Study: Your Publications on Facebook Reveal the State of Your Mental Health
Researchers have developed an algorithm based on artificial intelligence, which they believe can scan people's publications on their accounts via social media, and warn them if there are symptoms of mental illness, according to Russia Today. Symptoms included signs of hostility, loneliness and words such as "tears" and "emotions" as well as excessive use of self and the pronoun "I".
"What people write about social media and the Internet embodies a very difficult aspect of life in medicine and research," said Andrew Schwartz, lead author and lead researcher at the University of Pennsylvania, Stanford University. Access ". "It is relatively untapped compared to the biophysical markers of the disease," Schwartz said. "For conditions like depression, anxiety and post-traumatic stress disorder, for example, there are more signs in the way people express themselves digitally."
The social media data contained signs closer to the genome, as the data had surprisingly similar methods to those used in genomics, so social data acquisition could be an effective way to find early signs of mental illness, the research team said. Depression seems to be one of those diseases that can be discovered in this way, as people change their way of using social media. A total of 1,200 participants in the study agreed to provide a digital archive for their use of Facebook and their medical records. Of those, only 114 were depressed in their medical records, and each was compared with 5 non-depressed individuals to test the accuracy of the program.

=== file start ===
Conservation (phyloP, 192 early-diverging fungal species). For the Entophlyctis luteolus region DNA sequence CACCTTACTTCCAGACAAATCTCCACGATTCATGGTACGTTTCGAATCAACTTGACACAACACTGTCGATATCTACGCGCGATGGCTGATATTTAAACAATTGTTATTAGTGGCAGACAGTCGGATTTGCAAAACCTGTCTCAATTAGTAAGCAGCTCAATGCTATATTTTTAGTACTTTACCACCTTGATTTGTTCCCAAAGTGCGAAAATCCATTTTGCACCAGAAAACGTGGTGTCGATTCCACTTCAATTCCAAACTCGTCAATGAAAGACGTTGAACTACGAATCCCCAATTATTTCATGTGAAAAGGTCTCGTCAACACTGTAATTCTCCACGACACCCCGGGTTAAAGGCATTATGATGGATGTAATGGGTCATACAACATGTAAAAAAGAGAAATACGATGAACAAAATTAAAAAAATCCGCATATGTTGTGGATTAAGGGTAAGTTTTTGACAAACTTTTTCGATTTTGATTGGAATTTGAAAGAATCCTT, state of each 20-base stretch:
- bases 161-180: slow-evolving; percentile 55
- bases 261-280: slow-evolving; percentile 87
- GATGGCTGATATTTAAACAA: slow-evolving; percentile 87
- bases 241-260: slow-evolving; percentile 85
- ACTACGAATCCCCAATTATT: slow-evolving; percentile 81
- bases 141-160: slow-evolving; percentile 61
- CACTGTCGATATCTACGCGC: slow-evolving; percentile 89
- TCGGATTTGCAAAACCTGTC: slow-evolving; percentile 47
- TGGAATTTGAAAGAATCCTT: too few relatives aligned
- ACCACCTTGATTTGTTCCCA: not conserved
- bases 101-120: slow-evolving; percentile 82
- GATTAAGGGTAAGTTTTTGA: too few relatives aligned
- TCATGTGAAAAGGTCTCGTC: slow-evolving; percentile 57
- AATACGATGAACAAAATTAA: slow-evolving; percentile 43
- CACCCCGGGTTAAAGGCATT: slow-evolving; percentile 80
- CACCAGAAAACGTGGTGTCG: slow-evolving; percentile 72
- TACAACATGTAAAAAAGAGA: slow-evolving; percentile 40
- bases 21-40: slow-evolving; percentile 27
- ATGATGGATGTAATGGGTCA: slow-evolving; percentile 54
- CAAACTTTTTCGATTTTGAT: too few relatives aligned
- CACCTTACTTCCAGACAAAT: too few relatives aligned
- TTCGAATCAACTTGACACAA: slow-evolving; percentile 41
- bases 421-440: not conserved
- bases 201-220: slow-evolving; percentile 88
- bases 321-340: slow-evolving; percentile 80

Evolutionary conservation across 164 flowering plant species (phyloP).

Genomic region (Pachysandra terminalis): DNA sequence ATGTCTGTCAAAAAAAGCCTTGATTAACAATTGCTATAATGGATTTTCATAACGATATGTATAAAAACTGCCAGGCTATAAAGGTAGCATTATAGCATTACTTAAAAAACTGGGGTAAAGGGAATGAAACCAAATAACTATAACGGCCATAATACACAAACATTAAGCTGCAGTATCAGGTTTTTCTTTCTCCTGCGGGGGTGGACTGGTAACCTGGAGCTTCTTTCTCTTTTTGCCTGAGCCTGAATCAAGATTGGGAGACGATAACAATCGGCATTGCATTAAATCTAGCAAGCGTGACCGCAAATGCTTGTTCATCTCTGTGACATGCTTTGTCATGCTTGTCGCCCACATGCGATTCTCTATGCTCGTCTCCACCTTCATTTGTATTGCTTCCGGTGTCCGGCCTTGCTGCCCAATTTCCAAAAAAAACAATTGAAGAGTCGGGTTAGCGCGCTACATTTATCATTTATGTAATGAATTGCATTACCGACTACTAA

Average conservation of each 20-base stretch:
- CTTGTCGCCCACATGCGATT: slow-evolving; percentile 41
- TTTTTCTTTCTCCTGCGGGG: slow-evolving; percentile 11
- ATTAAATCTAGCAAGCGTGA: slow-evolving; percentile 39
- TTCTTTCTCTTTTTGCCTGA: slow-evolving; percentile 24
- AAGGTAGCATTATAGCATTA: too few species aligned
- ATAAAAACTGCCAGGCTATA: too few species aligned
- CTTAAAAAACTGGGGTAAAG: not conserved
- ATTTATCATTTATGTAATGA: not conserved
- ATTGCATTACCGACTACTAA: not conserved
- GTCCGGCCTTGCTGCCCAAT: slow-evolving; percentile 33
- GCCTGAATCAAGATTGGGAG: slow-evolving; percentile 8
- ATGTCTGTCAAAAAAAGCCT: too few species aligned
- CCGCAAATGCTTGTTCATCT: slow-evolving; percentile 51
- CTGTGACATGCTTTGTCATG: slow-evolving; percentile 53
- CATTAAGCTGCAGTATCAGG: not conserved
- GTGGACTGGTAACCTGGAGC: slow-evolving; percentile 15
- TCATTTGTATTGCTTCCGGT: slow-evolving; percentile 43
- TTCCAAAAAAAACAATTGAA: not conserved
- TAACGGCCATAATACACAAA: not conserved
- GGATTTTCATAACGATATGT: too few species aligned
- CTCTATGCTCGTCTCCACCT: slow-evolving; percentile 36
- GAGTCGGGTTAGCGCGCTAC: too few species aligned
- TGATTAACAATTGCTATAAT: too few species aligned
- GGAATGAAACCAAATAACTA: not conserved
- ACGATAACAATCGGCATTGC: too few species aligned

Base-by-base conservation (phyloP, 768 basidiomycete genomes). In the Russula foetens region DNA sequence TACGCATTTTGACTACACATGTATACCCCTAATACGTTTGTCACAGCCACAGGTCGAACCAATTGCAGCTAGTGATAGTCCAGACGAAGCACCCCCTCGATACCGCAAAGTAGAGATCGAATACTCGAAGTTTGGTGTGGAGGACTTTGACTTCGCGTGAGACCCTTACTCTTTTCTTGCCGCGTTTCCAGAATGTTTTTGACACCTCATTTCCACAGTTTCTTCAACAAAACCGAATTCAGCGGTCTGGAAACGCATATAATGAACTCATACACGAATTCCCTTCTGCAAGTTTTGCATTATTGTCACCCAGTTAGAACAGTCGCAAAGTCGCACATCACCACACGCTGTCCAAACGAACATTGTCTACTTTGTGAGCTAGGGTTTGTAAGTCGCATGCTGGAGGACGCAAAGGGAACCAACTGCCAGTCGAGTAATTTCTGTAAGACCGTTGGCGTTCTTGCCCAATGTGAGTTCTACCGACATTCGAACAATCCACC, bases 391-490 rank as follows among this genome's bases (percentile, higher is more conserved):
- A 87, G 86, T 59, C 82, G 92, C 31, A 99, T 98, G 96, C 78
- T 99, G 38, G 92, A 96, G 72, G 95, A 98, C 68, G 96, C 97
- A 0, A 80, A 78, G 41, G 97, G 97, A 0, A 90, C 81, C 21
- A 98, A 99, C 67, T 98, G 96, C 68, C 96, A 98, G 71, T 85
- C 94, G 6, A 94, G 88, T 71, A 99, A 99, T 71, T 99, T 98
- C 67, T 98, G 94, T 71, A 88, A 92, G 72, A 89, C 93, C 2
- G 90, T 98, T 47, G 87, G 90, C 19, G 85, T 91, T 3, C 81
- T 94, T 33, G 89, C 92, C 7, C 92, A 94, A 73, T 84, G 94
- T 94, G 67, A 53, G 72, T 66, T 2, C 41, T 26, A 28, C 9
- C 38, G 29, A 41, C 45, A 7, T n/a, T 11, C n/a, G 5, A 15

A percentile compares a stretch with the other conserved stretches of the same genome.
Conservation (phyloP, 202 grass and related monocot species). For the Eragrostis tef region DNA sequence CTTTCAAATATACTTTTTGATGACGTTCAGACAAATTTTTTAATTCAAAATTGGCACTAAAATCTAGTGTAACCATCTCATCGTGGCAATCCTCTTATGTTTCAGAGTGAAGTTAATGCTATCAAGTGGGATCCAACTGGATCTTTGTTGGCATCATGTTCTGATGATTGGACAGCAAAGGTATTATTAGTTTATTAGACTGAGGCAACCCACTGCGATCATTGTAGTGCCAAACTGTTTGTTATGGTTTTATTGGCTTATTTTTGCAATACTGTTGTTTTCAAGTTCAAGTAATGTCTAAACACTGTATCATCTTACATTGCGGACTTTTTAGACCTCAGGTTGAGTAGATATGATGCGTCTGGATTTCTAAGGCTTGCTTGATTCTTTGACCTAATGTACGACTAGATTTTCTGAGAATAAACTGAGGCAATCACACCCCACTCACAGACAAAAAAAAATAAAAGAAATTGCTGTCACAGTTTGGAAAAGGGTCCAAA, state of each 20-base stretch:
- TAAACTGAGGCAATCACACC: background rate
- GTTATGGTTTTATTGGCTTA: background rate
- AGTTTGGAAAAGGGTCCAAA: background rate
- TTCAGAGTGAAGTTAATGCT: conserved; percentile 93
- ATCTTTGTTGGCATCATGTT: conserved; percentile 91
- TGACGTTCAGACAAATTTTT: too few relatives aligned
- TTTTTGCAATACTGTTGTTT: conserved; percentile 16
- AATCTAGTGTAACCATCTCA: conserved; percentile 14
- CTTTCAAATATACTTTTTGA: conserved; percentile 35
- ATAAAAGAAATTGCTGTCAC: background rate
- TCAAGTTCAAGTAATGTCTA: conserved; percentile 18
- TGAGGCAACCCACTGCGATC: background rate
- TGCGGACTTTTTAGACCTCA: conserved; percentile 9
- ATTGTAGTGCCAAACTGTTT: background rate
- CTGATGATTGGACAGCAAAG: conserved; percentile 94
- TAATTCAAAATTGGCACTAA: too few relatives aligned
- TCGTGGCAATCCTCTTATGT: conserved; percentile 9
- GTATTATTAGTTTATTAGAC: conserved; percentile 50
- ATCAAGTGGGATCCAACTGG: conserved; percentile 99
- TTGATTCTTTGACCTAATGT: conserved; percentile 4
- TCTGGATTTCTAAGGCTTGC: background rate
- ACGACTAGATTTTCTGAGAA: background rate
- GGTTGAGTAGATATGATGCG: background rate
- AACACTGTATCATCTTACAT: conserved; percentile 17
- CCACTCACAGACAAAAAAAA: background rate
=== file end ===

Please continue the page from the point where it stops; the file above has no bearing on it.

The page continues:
By analyzing 524,292 participants who were published by Facebook volunteers in their pre-depression years, the team identified "language signs associated with depression." The researchers identified the most frequently used words and phrases and then put up 200 topics to explain what they called "language signs associated with depression" that allowed the program to detect early signs of depression in individuals by publishing it on Facebook before being officially diagnosed in their medical records by three Months.
The study also found that its program was more accurate in diagnosing depression, using social media signals in the six months prior to the onset of signs of the disease. The research team explained that these early signs of the disease include emotional, cognitive and personal processes such as enmity, loneliness, sadness and meditation. This can help to report the onset of depression in people at risk, enabling the early diagnosis and treatment of the disease, which reduces its impact on education, employment and social relations. Researchers say the program can be improved by integrating phone use data or face recognition software to analyze images published on Facebook.